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Shoppers rethink holiday spending as consumer prices surge nationwide

Consumer price index for October spiked to 6.2 percent, the highest since December 1990.

HARRISBURG, Pa. — If you've noticed you're paying more for groceries, gas and other items, you're not alone.

"In the last ten days to two weeks, I definitely felt [prices] were going up...I have four kids, I know when things go up," said shopper Emily Fees.

Inflation is behind the recent rise in prices. According to data from the Bureau of Labor and Statistics, the consumer price index for October surged to 6.2%, the highest in 30 years.

"As a result, supplies are being limited. People have more money from the stimulus, so that’s what’s driving prices up," said Brent Ambrose, a business professor at Penn State University.

Economists say in the past month:

  • Food prices have spiked 0.9% to 5.3%.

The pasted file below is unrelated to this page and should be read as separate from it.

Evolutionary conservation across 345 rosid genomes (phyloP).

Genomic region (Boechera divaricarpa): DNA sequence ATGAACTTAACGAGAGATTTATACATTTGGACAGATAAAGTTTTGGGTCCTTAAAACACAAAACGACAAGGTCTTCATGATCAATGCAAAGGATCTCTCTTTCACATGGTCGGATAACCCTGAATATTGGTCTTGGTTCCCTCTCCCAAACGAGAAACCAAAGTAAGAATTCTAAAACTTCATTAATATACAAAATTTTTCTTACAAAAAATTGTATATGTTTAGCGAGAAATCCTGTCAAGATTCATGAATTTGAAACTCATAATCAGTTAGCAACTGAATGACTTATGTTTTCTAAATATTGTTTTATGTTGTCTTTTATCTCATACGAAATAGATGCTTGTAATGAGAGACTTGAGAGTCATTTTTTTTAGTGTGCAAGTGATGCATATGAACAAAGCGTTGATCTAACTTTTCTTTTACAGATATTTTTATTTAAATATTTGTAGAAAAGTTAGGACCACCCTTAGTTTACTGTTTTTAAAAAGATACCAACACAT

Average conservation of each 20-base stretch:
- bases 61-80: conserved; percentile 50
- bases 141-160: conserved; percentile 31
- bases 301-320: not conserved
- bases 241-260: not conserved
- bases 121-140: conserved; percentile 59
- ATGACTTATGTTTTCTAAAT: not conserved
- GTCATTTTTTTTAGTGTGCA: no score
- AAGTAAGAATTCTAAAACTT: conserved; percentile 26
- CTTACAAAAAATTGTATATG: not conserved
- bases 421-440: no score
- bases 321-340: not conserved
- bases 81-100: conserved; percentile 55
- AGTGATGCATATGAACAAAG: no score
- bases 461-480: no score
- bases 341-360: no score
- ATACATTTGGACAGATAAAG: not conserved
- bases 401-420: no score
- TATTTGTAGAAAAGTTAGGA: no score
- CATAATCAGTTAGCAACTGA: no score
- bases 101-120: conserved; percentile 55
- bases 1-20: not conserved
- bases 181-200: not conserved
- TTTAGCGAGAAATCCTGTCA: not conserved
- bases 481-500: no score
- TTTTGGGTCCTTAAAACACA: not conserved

• Energy prices jumped 4.8 %.
  • Housing costs increased 0.5 %.
  • Used car prices surged to 26.4% from October 2020.

"There’s a global shortage of computer chips - computer chips are now integral into the manufacturing of cars. When there’s a shortage and there's a demand, prices go up," Ambrose added.

With the holidays peaking around the corner, it's forcing shoppers to find alternatives.

"I will buy as needed and not overspend. I’ll use coupons and pay attention to what I’m buying," said Judy Ritter-Dickson, a shopper.

"I’ll just cut back a little bit. It won’t really affect me because I give my family money," said Fees.

Experts say consumers should start budgeting as they predict prices to continue to rise.

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